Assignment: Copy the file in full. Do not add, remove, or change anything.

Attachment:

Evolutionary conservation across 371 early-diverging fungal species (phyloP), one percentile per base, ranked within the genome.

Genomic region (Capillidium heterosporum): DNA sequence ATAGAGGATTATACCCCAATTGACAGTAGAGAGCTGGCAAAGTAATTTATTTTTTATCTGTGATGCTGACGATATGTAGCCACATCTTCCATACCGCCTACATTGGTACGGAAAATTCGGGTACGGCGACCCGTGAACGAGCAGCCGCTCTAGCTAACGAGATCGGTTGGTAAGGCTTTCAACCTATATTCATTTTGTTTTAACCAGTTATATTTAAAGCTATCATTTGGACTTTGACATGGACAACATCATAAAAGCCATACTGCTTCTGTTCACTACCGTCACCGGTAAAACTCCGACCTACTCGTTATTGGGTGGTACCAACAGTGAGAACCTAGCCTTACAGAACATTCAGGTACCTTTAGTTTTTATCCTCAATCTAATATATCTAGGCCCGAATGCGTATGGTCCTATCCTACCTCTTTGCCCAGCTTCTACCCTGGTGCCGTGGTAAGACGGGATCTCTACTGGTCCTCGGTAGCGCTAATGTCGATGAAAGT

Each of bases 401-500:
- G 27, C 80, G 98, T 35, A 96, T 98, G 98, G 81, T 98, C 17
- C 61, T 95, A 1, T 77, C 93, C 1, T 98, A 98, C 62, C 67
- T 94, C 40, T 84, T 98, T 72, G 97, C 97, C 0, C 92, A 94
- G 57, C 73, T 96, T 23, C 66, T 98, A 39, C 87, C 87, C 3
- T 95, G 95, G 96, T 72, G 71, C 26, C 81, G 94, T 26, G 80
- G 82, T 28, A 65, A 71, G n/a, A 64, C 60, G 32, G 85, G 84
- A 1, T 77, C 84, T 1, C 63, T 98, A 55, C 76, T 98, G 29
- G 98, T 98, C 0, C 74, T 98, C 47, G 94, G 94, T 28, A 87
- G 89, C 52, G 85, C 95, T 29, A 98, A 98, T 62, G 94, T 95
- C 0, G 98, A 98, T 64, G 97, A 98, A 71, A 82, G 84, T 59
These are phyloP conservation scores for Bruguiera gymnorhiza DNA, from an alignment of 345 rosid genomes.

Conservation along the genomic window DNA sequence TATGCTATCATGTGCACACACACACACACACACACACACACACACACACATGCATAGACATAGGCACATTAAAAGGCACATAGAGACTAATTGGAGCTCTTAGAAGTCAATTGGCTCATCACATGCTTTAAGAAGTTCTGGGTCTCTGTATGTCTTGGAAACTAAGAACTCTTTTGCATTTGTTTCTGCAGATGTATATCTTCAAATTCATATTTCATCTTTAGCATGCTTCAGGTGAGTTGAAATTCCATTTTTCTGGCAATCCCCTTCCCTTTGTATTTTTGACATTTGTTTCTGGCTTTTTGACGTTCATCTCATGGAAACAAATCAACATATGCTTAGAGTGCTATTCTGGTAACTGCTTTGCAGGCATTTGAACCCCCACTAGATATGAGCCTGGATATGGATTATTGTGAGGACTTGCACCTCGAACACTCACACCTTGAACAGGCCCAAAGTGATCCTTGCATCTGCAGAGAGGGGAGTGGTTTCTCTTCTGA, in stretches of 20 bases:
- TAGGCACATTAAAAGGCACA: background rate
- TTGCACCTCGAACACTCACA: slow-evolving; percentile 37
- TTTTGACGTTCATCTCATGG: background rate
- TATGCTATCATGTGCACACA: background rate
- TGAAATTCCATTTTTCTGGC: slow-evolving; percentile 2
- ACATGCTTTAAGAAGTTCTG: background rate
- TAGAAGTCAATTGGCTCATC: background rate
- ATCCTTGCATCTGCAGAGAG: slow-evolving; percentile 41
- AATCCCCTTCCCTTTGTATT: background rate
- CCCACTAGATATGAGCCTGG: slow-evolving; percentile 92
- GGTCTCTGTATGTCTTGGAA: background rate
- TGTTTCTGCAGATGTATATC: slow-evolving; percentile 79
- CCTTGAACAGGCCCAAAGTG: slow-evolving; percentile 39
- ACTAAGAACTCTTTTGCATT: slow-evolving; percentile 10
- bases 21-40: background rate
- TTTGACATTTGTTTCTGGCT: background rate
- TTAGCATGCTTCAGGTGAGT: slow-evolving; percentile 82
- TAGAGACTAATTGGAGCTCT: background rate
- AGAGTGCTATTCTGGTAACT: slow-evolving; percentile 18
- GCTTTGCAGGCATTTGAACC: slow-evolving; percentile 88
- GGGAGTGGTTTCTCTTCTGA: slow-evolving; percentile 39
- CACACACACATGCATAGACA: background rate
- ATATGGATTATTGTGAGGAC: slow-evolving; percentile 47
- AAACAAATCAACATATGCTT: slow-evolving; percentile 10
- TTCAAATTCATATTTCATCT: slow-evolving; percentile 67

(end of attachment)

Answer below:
Evolutionary conservation across 371 early-diverging fungal species (phyloP), one percentile per base, ranked within the genome.

Genomic region (Capillidium heterosporum): DNA sequence ATAGAGGATTATACCCCAATTGACAGTAGAGAGCTGGCAAAGTAATTTATTTTTTATCTGTGATGCTGACGATATGTAGCCACATCTTCCATACCGCCTACATTGGTACGGAAAATTCGGGTACGGCGACCCGTGAACGAGCAGCCGCTCTAGCTAACGAGATCGGTTGGTAAGGCTTTCAACCTATATTCATTTTGTTTTAACCAGTTATATTTAAAGCTATCATTTGGACTTTGACATGGACAACATCATAAAAGCCATACTGCTTCTGTTCACTACCGTCACCGGTAAAACTCCGACCTACTCGTTATTGGGTGGTACCAACAGTGAGAACCTAGCCTTACAGAACATTCAGGTACCTTTAGTTTTTATCCTCAATCTAATATATCTAGGCCCGAATGCGTATGGTCCTATCCTACCTCTTTGCCCAGCTTCTACCCTGGTGCCGTGGTAAGACGGGATCTCTACTGGTCCTCGGTAGCGCTAATGTCGATGAAAGT

Each of bases 401-500:
- G 27, C 80, G 98, T 35, A 96, T 98, G 98, G 81, T 98, C 17
- C 61, T 95, A 1, T 77, C 93, C 1, T 98, A 98, C 62, C 67
- T 94, C 40, T 84, T 98, T 72, G 97, C 97, C 0, C 92, A 94
- G 57, C 73, T 96, T 23, C 66, T 98, A 39, C 87, C 87, C 3
- T 95, G 95, G 96, T 72, G 71, C 26, C 81, G 94, T 26, G 80
- G 82, T 28, A 65, A 71, G n/a, A 64, C 60, G 32, G 85, G 84
- A 1, T 77, C 84, T 1, C 63, T 98, A 55, C 76, T 98, G 29
- G 98, T 98, C 0, C 74, T 98, C 47, G 94, G 94, T 28, A 87
- G 89, C 52, G 85, C 95, T 29, A 98, A 98, T 62, G 94, T 95
- C 0, G 98, A 98, T 64, G 97, A 98, A 71, A 82, G 84, T 59
These are phyloP conservation scores for Bruguiera gymnorhiza DNA, from an alignment of 345 rosid genomes.

Conservation along the genomic window DNA sequence TATGCTATCATGTGCACACACACACACACACACACACACACACACACACATGCATAGACATAGGCACATTAAAAGGCACATAGAGACTAATTGGAGCTCTTAGAAGTCAATTGGCTCATCACATGCTTTAAGAAGTTCTGGGTCTCTGTATGTCTTGGAAACTAAGAACTCTTTTGCATTTGTTTCTGCAGATGTATATCTTCAAATTCATATTTCATCTTTAGCATGCTTCAGGTGAGTTGAAATTCCATTTTTCTGGCAATCCCCTTCCCTTTGTATTTTTGACATTTGTTTCTGGCTTTTTGACGTTCATCTCATGGAAACAAATCAACATATGCTTAGAGTGCTATTCTGGTAACTGCTTTGCAGGCATTTGAACCCCCACTAGATATGAGCCTGGATATGGATTATTGTGAGGACTTGCACCTCGAACACTCACACCTTGAACAGGCCCAAAGTGATCCTTGCATCTGCAGAGAGGGGAGTGGTTTCTCTTCTGA, in stretches of 20 bases:
- TAGGCACATTAAAAGGCACA: background rate
- TTGCACCTCGAACACTCACA: slow-evolving; percentile 37
- TTTTGACGTTCATCTCATGG: background rate
- TATGCTATCATGTGCACACA: background rate
- TGAAATTCCATTTTTCTGGC: slow-evolving; percentile 2
- ACATGCTTTAAGAAGTTCTG: background rate
- TAGAAGTCAATTGGCTCATC: background rate
- ATCCTTGCATCTGCAGAGAG: slow-evolving; percentile 41
- AATCCCCTTCCCTTTGTATT: background rate
- CCCACTAGATATGAGCCTGG: slow-evolving; percentile 92
- GGTCTCTGTATGTCTTGGAA: background rate
- TGTTTCTGCAGATGTATATC: slow-evolving; percentile 79
- CCTTGAACAGGCCCAAAGTG: slow-evolving; percentile 39
- ACTAAGAACTCTTTTGCATT: slow-evolving; percentile 10
- bases 21-40: background rate
- TTTGACATTTGTTTCTGGCT: background rate
- TTAGCATGCTTCAGGTGAGT: slow-evolving; percentile 82
- TAGAGACTAATTGGAGCTCT: background rate
- AGAGTGCTATTCTGGTAACT: slow-evolving; percentile 18
- GCTTTGCAGGCATTTGAACC: slow-evolving; percentile 88
- GGGAGTGGTTTCTCTTCTGA: slow-evolving; percentile 39
- CACACACACATGCATAGACA: background rate
- ATATGGATTATTGTGAGGAC: slow-evolving; percentile 47
- AAACAAATCAACATATGCTT: slow-evolving; percentile 10
- TTCAAATTCATATTTCATCT: slow-evolving; percentile 67